The couple who mean bees-ness when it comes to saving honeybees
Customers are swarming to Kevin Hancock's Gardeners' Beehive invention, as MICHAEL VAUGHTON found out when he met the South African couple behind the hobby turned growing business...
A husband and wife from Stansted determined to do their bit to arrest the drastic decline in honeybee numbers are causing a real buzz with their small business.
Kevin and Caroline Hancock's mantra is bees for bees' sake, and they have developed a product which enables people to host a colony in their garden without having to become a beekeeper.
The Gardeners' Beehive, which requires no specialist training or equipment to set up or maintain, mimics nature: the mock tree stump is made out of a specific type of pine, and the lure and biomass contained within provide everything honeybees look for in the wild.
Their unique product has the potential to make a huge impact – a hive can play host to a colony of 20,000 honeybees, whose population has declined by a third in the last five years.
But not only has it been selling well, it has also earned them a place in the final of the London and South East Family Business of the Year Award. They will discover at a ceremony at London's May Fair Hotel this month if they have won.
"It's a unique product and a really quirky one to try to get into the marketplace," said Kevin, who makes the hives in his Stansted back garden.
"It's at a point now where it's not actually a business yet, more like a hobby that's getting a bit out of hand. I'm doing all the work and it's taking over my life, but I can see where it's going.
"Hopefully, in the near future, it will be at a point where I can employ a couple of people to help me and maybe set up a factory somewhere so we can manufacture these things."
The Gardeners' Beehive has been 20 years of tinkering in the making for 53-year-old Kevin. He developed a passion for bees while growing up in the Free State in South Africa, where he helped out on his grandparents' safari farm as a child.
He came to England to sort out his paperwork as he planned to start a new life in Australia, but he met fellow South African Caroline in 2003 when they were both travelling around Ireland and they got married two years later.
The couple moved to Stansted from Loughton 10 years ago and their daughters Amy, 9, and Nicole, 8, go to St Mary's CE Foundation Primary School on Foresthall Park.
Kevin, who is a member of Bishop's Stortford (1944) Rifle Club, is a mechanical and electrical engineer by trade and still runs his own business, Hancock Maintenance Services, alongside his labour of love trying to help the honeybees.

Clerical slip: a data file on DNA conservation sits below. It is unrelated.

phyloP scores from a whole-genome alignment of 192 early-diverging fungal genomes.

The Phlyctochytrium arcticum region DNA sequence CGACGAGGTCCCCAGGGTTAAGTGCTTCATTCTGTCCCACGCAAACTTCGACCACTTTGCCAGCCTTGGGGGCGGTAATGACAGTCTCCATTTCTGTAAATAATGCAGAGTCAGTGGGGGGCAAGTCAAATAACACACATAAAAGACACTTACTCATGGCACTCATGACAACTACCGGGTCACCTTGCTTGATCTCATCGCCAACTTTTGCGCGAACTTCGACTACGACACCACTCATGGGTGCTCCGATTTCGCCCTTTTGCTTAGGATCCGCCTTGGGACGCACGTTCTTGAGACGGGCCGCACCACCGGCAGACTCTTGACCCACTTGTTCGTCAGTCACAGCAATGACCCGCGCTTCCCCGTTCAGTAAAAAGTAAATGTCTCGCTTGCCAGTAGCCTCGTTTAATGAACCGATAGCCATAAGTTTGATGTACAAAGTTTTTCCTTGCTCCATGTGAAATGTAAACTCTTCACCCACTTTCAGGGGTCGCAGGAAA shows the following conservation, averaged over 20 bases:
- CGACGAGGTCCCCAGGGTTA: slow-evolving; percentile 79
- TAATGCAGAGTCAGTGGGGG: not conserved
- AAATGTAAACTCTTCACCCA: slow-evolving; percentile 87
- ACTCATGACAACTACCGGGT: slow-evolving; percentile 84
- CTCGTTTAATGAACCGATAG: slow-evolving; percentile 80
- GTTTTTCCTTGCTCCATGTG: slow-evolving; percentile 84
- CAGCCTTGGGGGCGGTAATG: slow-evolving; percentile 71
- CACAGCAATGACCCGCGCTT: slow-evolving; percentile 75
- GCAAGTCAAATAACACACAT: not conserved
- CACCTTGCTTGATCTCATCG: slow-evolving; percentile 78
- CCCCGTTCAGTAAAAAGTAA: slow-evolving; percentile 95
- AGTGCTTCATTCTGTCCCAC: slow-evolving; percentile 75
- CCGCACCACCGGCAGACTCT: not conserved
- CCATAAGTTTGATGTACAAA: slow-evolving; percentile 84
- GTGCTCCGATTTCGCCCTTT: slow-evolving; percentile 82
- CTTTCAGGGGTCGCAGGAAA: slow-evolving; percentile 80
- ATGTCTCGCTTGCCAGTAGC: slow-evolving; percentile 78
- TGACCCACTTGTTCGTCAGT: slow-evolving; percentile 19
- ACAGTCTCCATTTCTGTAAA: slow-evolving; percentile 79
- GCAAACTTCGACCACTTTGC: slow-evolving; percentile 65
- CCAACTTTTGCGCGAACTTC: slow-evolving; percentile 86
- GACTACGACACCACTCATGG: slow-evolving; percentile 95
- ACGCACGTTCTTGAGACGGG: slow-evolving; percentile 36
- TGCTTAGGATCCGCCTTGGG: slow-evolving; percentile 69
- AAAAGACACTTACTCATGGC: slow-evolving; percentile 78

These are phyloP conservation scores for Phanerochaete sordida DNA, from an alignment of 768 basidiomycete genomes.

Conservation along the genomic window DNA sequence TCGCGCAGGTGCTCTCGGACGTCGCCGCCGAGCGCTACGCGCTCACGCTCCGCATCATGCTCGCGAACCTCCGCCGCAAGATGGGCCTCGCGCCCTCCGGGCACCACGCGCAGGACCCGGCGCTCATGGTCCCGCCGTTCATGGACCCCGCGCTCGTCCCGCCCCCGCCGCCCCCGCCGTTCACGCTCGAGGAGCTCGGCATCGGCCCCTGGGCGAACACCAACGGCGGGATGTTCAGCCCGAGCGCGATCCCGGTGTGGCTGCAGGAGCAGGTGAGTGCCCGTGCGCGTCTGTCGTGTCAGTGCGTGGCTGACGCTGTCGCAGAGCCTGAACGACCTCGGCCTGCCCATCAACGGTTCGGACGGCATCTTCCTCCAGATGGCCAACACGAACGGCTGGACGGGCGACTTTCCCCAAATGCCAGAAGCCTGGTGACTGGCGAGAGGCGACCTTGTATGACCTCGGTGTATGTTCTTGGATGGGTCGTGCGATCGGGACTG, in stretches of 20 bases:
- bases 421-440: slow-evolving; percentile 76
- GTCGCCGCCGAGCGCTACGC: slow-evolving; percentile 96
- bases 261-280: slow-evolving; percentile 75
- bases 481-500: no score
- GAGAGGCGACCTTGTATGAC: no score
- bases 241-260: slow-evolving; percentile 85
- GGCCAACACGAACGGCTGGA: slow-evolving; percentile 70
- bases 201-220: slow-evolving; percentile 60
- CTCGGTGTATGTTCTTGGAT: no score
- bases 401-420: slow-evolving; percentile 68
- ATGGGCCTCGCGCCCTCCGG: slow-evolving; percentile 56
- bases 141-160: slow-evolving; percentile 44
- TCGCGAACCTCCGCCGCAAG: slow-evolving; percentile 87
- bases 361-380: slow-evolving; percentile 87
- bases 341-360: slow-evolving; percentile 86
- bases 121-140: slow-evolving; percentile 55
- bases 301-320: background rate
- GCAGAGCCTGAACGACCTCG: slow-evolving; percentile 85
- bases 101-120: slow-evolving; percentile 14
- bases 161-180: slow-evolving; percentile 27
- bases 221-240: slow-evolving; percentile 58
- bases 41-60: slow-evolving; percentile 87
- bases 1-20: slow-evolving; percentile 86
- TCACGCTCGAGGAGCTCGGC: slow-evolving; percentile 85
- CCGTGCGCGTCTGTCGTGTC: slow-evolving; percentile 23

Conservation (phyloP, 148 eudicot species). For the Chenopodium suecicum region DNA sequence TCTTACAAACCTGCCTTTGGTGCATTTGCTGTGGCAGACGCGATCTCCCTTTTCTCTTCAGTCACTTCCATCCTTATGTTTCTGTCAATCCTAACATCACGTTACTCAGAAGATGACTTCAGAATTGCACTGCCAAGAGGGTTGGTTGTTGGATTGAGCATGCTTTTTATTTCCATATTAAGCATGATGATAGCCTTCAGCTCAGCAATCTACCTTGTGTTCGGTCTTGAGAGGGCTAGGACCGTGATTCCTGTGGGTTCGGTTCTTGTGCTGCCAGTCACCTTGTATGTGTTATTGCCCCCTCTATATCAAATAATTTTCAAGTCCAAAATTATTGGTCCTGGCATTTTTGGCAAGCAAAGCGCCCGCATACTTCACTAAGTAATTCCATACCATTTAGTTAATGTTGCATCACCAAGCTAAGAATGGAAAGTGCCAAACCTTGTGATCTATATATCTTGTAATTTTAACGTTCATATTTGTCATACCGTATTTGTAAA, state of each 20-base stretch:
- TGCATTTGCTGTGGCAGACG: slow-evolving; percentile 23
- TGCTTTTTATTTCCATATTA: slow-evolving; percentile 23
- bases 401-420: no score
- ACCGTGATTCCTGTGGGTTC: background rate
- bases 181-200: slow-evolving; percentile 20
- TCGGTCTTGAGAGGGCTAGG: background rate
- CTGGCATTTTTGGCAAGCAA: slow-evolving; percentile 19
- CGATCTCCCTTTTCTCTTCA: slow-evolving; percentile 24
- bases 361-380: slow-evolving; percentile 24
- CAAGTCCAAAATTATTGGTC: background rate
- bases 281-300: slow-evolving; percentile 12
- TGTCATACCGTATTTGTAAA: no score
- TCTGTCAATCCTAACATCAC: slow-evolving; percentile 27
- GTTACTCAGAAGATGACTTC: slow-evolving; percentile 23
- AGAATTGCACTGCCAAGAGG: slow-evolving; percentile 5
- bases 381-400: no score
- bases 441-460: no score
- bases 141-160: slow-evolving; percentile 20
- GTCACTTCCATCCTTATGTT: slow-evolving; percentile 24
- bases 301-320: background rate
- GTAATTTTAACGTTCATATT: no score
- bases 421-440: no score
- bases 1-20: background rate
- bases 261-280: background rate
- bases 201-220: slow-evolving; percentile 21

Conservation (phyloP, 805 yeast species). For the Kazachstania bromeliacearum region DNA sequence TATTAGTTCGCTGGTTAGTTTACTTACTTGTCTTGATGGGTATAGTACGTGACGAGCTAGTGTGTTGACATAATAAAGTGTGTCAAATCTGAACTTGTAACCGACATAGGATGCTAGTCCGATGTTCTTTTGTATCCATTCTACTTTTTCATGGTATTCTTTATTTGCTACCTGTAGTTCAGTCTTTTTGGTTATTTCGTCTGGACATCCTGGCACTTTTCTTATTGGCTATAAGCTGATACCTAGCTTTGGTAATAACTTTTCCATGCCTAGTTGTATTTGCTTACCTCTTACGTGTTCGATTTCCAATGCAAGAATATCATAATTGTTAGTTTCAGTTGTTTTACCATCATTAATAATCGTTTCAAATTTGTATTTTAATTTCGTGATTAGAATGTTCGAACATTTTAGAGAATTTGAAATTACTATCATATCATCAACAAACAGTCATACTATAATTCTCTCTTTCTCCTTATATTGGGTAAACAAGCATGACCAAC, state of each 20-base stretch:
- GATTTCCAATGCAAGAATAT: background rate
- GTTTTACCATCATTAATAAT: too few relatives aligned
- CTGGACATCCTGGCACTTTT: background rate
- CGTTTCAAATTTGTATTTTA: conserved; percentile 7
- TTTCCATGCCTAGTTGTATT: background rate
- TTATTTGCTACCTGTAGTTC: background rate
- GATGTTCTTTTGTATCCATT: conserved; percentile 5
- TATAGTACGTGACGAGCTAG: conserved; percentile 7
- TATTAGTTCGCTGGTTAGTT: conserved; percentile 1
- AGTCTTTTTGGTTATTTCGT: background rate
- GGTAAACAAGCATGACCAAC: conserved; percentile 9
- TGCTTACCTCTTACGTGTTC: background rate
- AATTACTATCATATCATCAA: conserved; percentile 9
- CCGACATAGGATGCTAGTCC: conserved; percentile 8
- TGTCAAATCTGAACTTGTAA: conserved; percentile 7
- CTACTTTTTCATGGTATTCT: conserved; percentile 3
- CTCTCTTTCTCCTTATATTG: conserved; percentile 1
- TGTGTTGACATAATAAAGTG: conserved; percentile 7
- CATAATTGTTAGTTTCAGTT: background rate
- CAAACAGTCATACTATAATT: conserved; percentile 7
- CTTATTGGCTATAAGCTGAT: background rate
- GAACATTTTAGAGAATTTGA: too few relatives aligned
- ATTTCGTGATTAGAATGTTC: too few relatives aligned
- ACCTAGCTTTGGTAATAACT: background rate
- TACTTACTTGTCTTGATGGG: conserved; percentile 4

While he is the inventor, he is dyslexic, so Caroline, a qualified accountant, does all the paperwork for the Gardeners' Beehive.
Kevin first developed a top bar hive and tests saw his idea evolve into the successful mock tree stump design.
"What I'm trying to do is provide a home for a colony of bees because they're under pressure from pesticides, herbicides, GMOs [genetically modified organisms] and farming practices," he said.
"A colony of about 20,000 will move in, which is a small swarm, and they will fill the box. This is based on my research into bees in the wild. It's not coming from the beekeepers' point of view, it's coming from observations of bees in the wild as that's my hobby.
"Mechanically the box is what they're looking for, biologically it's what they're looking for, and the lure I use works with the natural rhythm of bees. Having those three key aspects at play all at once in a single unit means they move in."
This is the third year the Hancocks have had the growing business up and running, and they are regularly out and about spreading the word about their product.
As well as attending events such as the RHS Flower Show in Cardiff and BBC Gardeners' World Live in Birmingham, Kevin regularly gives talks and demonstrations at the likes of Van Hage in Great Amwell, Langthorns Plantery in Little Canfield and Cammas Hall in Hatfield Broad Oak.
Kevin and Caroline have sold their boxes to customers all over the UK, from Cornwall to the north east of Scotland, and in Europe including Italy and Switzerland. They have plans to expand their continental client base.
And they have sold hives to celebrity chefs and jam producers, while their products can be seen in the walled garden at Audley End stately home.
"We're seeing more and more people understanding the plight of the honeybees and they want to help," said Caroline. "There's a real need for people to step up and do something.
"We try to keep in contact with customers and always say to let us know how the bees are doing. The year before last, which was a more successful summer, from what we could establish we got about 70-80% uptake in the hives, so we know it works."
Bee hosts can enjoy guilt-free honey as an optional extra. A honey box, which mimics a nook, can be attached to the side of the mock tree stump and the bees store the excess in it, so you are not taking away any honey the bees need.
"The simplest thing we can all do to help is give them somewhere to live," said Kevin.
"If you look at how successful my things are at getting populated then you see just how in demand having somewhere to stay is for the bees."
* The Gardeners' Beehive retails at £235 plus postage. Visit gardenersbeehive.com to find out more.
More by this authorMichael Vaughton